When I arrive at Disney World, everyone immediately starts pointing out the “hidden” Mickeys that are, apparently, everywhere. Oh, look, there is one in the bottom of the aquarium at the Finding Nemo observation deck. Did I catch a glimpse of the three Mickeys painted into the background of the skyline outside the Backstage Hollywood Tour? No? What about the one in the table arrangement at the Haunted Mansion ghost dance scene?After the hundredth time in a half hour span that someone wants to show me a hidden Mickey, I begin to see them where none exist. Like the cracks in the cement sidewalk. The water fountain drain. Shadows. Pretty soon, the cloud formations in the sky are all about Mickey, as if God Himself is on the Disney payroll.
And the t-shirts! Every family (except for mine) seems to be in matching Mickey t-shirts. I finally get my nerve up to ask a random mom what the deal is. I frame my question in the form of a compliment, a technique that always works when used on me:“Excuse me, ma’am? I love how your family is all coordinated! What inspired you to do that?”
The woman looks at me as if I have, well, a hidden Mickey growing out of my nose.“Safety reasons, obviously!” she squeals. “If someone in my group gets distracted and separated from us at a gift shop, all we have to do is look for the fluorescent orange shirt with the Mickey logo.”
Now it was all beginning to make sense. I have had this same difficulty finding members of my group in gift shops. There are expansive gift shops everywhere I look, so it is easy to get lost in one. Right when you step off a ride, still basking in the adrenalin and exhilaration of the special effects, there is a conveniently located gift shop! Sometimes I am even the person that gets lost in the gift shop.The gift shops have all manner of t-shirts, key chains, hats, and refrigerator magnets. Suspiciously absent are the postcards that were familiar from my youth (much to my dismay, a teen-aged cashier tells me that “Postcards don’t sell well here, everyone just texts nowadays”). The gift shop also stocks cheaply-made rain ponchos with a giant Mickey logo on the back.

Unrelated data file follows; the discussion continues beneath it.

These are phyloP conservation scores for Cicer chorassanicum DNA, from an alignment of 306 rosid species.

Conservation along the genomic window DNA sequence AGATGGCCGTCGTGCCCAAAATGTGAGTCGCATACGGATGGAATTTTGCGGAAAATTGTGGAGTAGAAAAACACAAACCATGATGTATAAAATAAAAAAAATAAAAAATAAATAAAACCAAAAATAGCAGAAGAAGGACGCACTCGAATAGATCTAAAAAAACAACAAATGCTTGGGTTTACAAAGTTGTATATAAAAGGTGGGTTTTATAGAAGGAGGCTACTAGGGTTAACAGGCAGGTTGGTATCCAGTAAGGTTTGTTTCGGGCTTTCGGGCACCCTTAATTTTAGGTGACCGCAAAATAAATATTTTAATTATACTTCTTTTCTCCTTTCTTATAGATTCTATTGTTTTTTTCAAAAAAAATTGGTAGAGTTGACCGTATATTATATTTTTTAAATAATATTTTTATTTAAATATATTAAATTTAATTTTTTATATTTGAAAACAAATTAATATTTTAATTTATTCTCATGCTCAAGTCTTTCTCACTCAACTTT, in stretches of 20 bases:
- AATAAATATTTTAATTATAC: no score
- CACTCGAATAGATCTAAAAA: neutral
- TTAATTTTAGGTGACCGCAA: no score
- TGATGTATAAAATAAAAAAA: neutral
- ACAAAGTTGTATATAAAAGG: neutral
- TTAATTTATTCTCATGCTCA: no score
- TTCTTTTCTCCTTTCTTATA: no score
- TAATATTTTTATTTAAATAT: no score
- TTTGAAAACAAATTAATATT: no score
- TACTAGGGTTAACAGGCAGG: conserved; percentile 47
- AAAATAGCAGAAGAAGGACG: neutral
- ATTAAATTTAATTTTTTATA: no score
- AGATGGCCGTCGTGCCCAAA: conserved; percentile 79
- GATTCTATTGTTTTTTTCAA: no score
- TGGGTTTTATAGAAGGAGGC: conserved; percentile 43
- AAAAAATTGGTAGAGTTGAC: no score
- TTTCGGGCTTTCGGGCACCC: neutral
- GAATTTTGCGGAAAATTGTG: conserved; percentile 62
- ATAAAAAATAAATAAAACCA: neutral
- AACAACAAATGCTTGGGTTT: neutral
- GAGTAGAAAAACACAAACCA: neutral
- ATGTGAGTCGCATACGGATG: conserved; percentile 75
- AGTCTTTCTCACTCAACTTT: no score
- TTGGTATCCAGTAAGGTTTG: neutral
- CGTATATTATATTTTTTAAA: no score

The Husband and I scoff at the over-priced plastic ponchos. Twenty bucks! Ha! What a waste of money. We congratulate ourselves on our blatant superiority for not falling for a marketing gimmick such as this … until the sky opens and it rains for one hour straight. We decide that $80 (we are a family of four) is actually an “investment in our health and wellbeing” (my words) and that “the exorbitant profits are most likely going to Wildlife funding” (The Husband’s new hopeful theory). We buy the ponchos (no lay-away plan is mentioned or offered). The ponchos keep us bone dry for approximately 22 seconds. No, they do not leak … the storm passes and the bright sun returns. We fold up our ponchos and carry them in a plastic bag with Mickey on the side. The bag is considerably heavier than those four 20s that used to be in my wallet mere moments ago.My eight-year-old son, Tall, and I decide to ride the cars in Tomorrowland. He starts driving and I start taking photos.
Next thing you know, he stops and points out a few hidden Mickeys of his own.